I'm a Pinaholic...

My name is Helen, and I'm a Pinaholic...

...You probably are too.

It started one night in 1982, when I hit an unintended button on my remote control. I was confronted with what looked like an alternative Miss World contest: a line of provocatively solemn women in long silk 1930s gowns were baiting an equally teasingly serious line of men in tuxedos. They all seemed to be playing party games. They'd break off for some frantic rushing around, or process in a formal circle, arms arching like swans' necks. Then they'd pause for another game. Who was winning? I sat transfixed for the next three hours. By the end it was an uneasy tie, I decided, each performer both victor and victim. Whoever had conceived it had a complex, sophisticated vision of human affairs as a messy mosaic of warring impulses.

That was the Tanztheater Wuppertal piece titled 1980, filmed at Sadler's Wells and shown on Channel 4 and it set me on a mission to see the company wherever I could afford it. Holidays from now on were plotted around its schedule. Paris was easiest. I would queue early in the morning outside the Chatelet Theatre for a day ticket when the company made its annual visit. I'd sit on the unforgiving floor of the Pompidou Centre's videotheque watching rare tapes of Pina pieces for hour after hour - Blaubart, Wälzer, the extraordinary Frühlingsopfer. I went to Edinburgh, to Berlin, to Wuppertal itself. Everywhere I would find hordes of the faithful, standing outside the theatre all day toting little signs saying, 'Ticket wanted, please.' Sometimes fellow addicts would become instant chums, desperately happy to swap notes - which is how I ended up nattering away with the late Susan Sontag like a longlost friend: possibly the world's greatest Pinaholic.

Over the past 25 years, I've seen 18 different pieces, some more than once; I've met the great lady several times, interviewed her, bought every book on her I can find. I have never tired of wanting to immerse myself in this uniquely rich world, to expose myself to what it flings out at me - beauty, pain, anxiety, laughter. The occasional hippo lumbering through six inches of water. I wanted more than anything to re-encounter the dancers who are the fibre and tissue of the pieces and who so generously give of themselves - apparently as themselves - that you end up thinking you know them. Will Lutz be in tonight's show? Nazareth? Beatrice and Jan? Helena and Dominique?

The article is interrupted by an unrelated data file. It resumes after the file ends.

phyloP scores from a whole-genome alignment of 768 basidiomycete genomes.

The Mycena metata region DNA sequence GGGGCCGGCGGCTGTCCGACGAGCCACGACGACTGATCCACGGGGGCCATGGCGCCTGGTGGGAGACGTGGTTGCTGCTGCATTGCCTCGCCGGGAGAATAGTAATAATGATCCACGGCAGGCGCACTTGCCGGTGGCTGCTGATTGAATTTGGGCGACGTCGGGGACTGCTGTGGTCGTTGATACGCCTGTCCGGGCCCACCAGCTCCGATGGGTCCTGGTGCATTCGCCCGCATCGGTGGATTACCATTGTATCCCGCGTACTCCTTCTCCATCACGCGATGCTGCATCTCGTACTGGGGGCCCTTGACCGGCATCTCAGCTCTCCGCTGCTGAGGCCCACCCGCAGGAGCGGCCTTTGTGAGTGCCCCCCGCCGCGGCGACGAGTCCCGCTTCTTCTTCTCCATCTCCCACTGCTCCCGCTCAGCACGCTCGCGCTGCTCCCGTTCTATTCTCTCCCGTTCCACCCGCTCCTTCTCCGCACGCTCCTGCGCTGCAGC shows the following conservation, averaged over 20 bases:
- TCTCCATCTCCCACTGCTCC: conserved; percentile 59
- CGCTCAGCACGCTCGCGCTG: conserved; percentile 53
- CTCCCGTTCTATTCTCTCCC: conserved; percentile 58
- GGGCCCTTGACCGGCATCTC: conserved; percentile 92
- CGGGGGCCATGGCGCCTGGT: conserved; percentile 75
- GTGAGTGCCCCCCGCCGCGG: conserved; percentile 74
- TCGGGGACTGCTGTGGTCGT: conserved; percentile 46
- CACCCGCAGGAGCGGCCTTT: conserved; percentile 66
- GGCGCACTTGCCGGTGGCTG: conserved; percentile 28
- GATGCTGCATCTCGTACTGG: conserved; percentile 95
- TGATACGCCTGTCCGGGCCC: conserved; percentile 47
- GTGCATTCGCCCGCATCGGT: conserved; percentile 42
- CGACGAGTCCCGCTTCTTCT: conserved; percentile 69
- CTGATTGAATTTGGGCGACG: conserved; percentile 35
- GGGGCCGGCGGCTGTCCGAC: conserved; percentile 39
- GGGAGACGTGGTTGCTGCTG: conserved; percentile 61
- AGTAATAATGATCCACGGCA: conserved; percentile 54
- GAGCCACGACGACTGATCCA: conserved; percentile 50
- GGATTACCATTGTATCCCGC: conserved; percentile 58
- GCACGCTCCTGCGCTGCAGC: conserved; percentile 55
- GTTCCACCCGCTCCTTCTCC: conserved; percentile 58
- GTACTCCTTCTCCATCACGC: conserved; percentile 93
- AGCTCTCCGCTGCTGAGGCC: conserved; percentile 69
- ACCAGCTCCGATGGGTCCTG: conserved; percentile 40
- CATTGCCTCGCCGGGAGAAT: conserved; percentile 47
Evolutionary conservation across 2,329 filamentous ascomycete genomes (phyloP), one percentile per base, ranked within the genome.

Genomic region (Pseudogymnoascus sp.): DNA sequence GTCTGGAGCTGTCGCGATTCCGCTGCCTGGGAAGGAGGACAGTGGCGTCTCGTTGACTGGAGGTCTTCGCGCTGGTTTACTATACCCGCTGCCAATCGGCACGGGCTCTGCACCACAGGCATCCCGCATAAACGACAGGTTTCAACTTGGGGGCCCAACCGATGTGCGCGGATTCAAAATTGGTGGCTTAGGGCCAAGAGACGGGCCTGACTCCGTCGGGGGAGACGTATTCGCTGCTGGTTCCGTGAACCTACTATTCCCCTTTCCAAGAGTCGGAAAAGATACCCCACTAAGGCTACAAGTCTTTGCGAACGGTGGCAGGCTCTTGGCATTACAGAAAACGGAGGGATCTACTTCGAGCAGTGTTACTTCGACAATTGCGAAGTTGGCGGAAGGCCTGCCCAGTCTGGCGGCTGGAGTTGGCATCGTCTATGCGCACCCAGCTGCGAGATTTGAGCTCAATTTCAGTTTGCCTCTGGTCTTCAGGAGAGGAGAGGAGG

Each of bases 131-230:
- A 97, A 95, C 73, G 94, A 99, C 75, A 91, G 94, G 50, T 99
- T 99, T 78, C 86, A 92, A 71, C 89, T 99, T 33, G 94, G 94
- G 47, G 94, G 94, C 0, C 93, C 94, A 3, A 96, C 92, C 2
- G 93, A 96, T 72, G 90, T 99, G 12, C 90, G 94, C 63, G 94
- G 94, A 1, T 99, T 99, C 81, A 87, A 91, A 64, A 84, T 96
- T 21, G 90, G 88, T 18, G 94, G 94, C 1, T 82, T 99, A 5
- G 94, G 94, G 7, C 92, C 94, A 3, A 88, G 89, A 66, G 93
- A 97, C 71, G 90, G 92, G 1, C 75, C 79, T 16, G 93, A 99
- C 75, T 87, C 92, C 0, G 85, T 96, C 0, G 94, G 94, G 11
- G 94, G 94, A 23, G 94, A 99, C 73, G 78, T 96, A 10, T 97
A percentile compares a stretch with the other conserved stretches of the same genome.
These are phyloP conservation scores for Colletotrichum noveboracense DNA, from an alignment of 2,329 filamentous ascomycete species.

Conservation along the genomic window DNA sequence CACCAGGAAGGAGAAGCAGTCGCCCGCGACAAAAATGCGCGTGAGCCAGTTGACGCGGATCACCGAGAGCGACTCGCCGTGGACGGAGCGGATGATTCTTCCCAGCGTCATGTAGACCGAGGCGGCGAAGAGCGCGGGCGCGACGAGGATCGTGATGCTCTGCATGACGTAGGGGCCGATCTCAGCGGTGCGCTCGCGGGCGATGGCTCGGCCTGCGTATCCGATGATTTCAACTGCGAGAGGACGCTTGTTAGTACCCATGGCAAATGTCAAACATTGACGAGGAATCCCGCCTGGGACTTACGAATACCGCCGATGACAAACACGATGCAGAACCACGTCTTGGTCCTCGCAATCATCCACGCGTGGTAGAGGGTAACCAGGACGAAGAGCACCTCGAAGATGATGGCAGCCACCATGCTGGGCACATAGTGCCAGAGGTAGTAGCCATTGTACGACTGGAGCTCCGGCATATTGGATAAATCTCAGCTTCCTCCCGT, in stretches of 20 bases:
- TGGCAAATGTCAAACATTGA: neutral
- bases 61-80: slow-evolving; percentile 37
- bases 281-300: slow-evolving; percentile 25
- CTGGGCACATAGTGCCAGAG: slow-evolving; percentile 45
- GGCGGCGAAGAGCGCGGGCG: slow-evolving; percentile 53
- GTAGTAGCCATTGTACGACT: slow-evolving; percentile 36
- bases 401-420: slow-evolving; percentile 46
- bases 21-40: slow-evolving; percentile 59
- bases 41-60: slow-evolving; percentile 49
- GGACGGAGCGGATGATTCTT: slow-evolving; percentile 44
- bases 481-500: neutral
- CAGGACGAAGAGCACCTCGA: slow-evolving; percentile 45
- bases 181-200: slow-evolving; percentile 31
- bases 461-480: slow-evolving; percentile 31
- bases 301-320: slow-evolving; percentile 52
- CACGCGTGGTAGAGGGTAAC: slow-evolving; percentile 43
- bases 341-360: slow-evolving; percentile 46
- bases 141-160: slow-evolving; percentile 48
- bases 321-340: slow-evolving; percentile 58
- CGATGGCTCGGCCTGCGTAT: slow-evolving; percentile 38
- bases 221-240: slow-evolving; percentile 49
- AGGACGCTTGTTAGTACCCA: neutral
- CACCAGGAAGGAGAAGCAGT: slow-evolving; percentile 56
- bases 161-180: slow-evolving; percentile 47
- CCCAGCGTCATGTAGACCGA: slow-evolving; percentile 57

This sounds like mindless fandom, but it's actually, I came to realise, the essence of Bausch's work that you identify with the performers so closely. They aren't just vehicles for her ideas; their lives and experiences provide the raw material, too. For them, it's personal. I once asked her where the inspiration for her pieces came from. There was the usual long pause, the signature smiling shrug and nod of the head. I clumsily suggested, 'From your own life?' (you always feel clumsy around Pina Bausch). 'No, she said emphatically, 'not from my life - from our life.' This is her greatest hope for her work, that, rather like music, it will mysteriously find a way of communicating to people anywhere in the world, even if they don't know why as they watch.

So I have to confess feeling something of a fraud, writing this piece. Wonderful though my odyssey has been, it doesn't make me more of an 'expert' on Pina Bausch than you are. If you have been exhilarated, stirred and moved by what her dancers do, then you too are an expert. You get it. And it's this ability to speak directly to an audience, to pierce right through whatever critical apparatus they arm themselves with, that is at the heart of her unique genius. She offers big, complicated truths without footnotes; it's high art without homework. And she has changed for ever my sense of what can be achieved inside a theatre.

Helen Hawkins, Culture Editor, Sunday Times
 2008 programme for Café Muller & The Rite of Spring

Pina Bausch
Palermo Palermo (1989)